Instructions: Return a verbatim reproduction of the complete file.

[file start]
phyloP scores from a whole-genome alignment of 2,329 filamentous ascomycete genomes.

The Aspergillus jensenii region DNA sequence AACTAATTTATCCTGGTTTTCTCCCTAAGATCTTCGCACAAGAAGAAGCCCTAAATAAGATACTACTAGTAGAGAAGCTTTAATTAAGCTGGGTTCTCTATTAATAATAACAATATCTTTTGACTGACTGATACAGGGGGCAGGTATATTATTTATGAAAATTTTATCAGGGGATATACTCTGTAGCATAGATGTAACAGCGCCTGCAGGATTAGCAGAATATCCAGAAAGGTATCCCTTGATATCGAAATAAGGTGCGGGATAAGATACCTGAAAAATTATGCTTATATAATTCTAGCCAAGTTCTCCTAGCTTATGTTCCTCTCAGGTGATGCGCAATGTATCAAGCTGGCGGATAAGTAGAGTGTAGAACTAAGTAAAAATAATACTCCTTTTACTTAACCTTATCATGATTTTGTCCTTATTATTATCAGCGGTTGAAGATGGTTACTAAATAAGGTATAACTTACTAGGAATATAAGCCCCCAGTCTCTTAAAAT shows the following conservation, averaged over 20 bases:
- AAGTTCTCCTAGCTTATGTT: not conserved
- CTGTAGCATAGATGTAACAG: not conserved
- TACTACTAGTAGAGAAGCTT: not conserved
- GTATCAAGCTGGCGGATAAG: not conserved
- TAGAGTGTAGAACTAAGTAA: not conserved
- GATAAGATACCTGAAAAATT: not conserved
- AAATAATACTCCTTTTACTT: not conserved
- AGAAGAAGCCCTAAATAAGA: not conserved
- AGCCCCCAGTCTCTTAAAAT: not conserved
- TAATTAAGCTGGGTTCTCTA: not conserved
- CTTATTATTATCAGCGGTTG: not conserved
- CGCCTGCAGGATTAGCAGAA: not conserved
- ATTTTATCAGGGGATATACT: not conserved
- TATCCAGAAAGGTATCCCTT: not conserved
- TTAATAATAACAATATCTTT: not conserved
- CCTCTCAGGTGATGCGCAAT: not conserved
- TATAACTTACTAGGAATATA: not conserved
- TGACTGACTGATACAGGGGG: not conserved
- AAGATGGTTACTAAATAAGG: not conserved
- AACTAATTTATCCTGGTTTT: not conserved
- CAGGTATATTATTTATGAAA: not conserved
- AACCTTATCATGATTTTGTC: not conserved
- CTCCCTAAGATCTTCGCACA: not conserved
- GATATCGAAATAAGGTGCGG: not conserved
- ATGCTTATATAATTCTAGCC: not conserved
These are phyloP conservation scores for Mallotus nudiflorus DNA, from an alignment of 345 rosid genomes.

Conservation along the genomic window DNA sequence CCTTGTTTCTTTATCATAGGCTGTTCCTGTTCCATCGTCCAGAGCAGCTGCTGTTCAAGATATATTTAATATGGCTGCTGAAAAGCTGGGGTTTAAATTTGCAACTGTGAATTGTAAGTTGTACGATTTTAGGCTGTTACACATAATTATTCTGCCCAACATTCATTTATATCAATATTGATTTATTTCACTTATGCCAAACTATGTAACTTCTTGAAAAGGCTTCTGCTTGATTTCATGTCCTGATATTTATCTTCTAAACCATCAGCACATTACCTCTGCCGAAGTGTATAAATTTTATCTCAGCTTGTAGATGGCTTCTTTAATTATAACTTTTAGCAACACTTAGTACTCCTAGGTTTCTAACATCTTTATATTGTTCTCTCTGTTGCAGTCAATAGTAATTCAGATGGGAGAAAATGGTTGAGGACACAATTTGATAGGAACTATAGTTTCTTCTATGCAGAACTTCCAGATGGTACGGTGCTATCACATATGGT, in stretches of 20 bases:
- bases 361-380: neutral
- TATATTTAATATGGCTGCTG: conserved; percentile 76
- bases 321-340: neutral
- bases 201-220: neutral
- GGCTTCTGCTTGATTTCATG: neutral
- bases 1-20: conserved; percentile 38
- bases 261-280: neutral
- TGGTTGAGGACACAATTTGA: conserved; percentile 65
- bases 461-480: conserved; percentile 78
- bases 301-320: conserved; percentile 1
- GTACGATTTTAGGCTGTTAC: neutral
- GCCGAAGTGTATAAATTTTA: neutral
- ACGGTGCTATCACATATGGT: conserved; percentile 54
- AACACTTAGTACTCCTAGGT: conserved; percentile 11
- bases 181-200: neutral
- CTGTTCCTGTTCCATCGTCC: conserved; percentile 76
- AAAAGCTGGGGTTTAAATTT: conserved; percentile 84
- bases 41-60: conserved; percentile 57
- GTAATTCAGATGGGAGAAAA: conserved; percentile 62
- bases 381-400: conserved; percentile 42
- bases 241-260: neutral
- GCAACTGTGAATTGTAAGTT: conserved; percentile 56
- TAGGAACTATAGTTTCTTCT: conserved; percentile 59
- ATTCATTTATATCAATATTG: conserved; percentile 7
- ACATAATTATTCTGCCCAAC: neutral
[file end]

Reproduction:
phyloP scores from a whole-genome alignment of 2,329 filamentous ascomycete genomes.

The Aspergillus jensenii region DNA sequence AACTAATTTATCCTGGTTTTCTCCCTAAGATCTTCGCACAAGAAGAAGCCCTAAATAAGATACTACTAGTAGAGAAGCTTTAATTAAGCTGGGTTCTCTATTAATAATAACAATATCTTTTGACTGACTGATACAGGGGGCAGGTATATTATTTATGAAAATTTTATCAGGGGATATACTCTGTAGCATAGATGTAACAGCGCCTGCAGGATTAGCAGAATATCCAGAAAGGTATCCCTTGATATCGAAATAAGGTGCGGGATAAGATACCTGAAAAATTATGCTTATATAATTCTAGCCAAGTTCTCCTAGCTTATGTTCCTCTCAGGTGATGCGCAATGTATCAAGCTGGCGGATAAGTAGAGTGTAGAACTAAGTAAAAATAATACTCCTTTTACTTAACCTTATCATGATTTTGTCCTTATTATTATCAGCGGTTGAAGATGGTTACTAAATAAGGTATAACTTACTAGGAATATAAGCCCCCAGTCTCTTAAAAT shows the following conservation, averaged over 20 bases:
- AAGTTCTCCTAGCTTATGTT: not conserved
- CTGTAGCATAGATGTAACAG: not conserved
- TACTACTAGTAGAGAAGCTT: not conserved
- GTATCAAGCTGGCGGATAAG: not conserved
- TAGAGTGTAGAACTAAGTAA: not conserved
- GATAAGATACCTGAAAAATT: not conserved
- AAATAATACTCCTTTTACTT: not conserved
- AGAAGAAGCCCTAAATAAGA: not conserved
- AGCCCCCAGTCTCTTAAAAT: not conserved
- TAATTAAGCTGGGTTCTCTA: not conserved
- CTTATTATTATCAGCGGTTG: not conserved
- CGCCTGCAGGATTAGCAGAA: not conserved
- ATTTTATCAGGGGATATACT: not conserved
- TATCCAGAAAGGTATCCCTT: not conserved
- TTAATAATAACAATATCTTT: not conserved
- CCTCTCAGGTGATGCGCAAT: not conserved
- TATAACTTACTAGGAATATA: not conserved
- TGACTGACTGATACAGGGGG: not conserved
- AAGATGGTTACTAAATAAGG: not conserved
- AACTAATTTATCCTGGTTTT: not conserved
- CAGGTATATTATTTATGAAA: not conserved
- AACCTTATCATGATTTTGTC: not conserved
- CTCCCTAAGATCTTCGCACA: not conserved
- GATATCGAAATAAGGTGCGG: not conserved
- ATGCTTATATAATTCTAGCC: not conserved
These are phyloP conservation scores for Mallotus nudiflorus DNA, from an alignment of 345 rosid genomes.

Conservation along the genomic window DNA sequence CCTTGTTTCTTTATCATAGGCTGTTCCTGTTCCATCGTCCAGAGCAGCTGCTGTTCAAGATATATTTAATATGGCTGCTGAAAAGCTGGGGTTTAAATTTGCAACTGTGAATTGTAAGTTGTACGATTTTAGGCTGTTACACATAATTATTCTGCCCAACATTCATTTATATCAATATTGATTTATTTCACTTATGCCAAACTATGTAACTTCTTGAAAAGGCTTCTGCTTGATTTCATGTCCTGATATTTATCTTCTAAACCATCAGCACATTACCTCTGCCGAAGTGTATAAATTTTATCTCAGCTTGTAGATGGCTTCTTTAATTATAACTTTTAGCAACACTTAGTACTCCTAGGTTTCTAACATCTTTATATTGTTCTCTCTGTTGCAGTCAATAGTAATTCAGATGGGAGAAAATGGTTGAGGACACAATTTGATAGGAACTATAGTTTCTTCTATGCAGAACTTCCAGATGGTACGGTGCTATCACATATGGT, in stretches of 20 bases:
- bases 361-380: neutral
- TATATTTAATATGGCTGCTG: conserved; percentile 76
- bases 321-340: neutral
- bases 201-220: neutral
- GGCTTCTGCTTGATTTCATG: neutral
- bases 1-20: conserved; percentile 38
- bases 261-280: neutral
- TGGTTGAGGACACAATTTGA: conserved; percentile 65
- bases 461-480: conserved; percentile 78
- bases 301-320: conserved; percentile 1
- GTACGATTTTAGGCTGTTAC: neutral
- GCCGAAGTGTATAAATTTTA: neutral
- ACGGTGCTATCACATATGGT: conserved; percentile 54
- AACACTTAGTACTCCTAGGT: conserved; percentile 11
- bases 181-200: neutral
- CTGTTCCTGTTCCATCGTCC: conserved; percentile 76
- AAAAGCTGGGGTTTAAATTT: conserved; percentile 84
- bases 41-60: conserved; percentile 57
- GTAATTCAGATGGGAGAAAA: conserved; percentile 62
- bases 381-400: conserved; percentile 42
- bases 241-260: neutral
- GCAACTGTGAATTGTAAGTT: conserved; percentile 56
- TAGGAACTATAGTTTCTTCT: conserved; percentile 59
- ATTCATTTATATCAATATTG: conserved; percentile 7
- ACATAATTATTCTGCCCAAC: neutral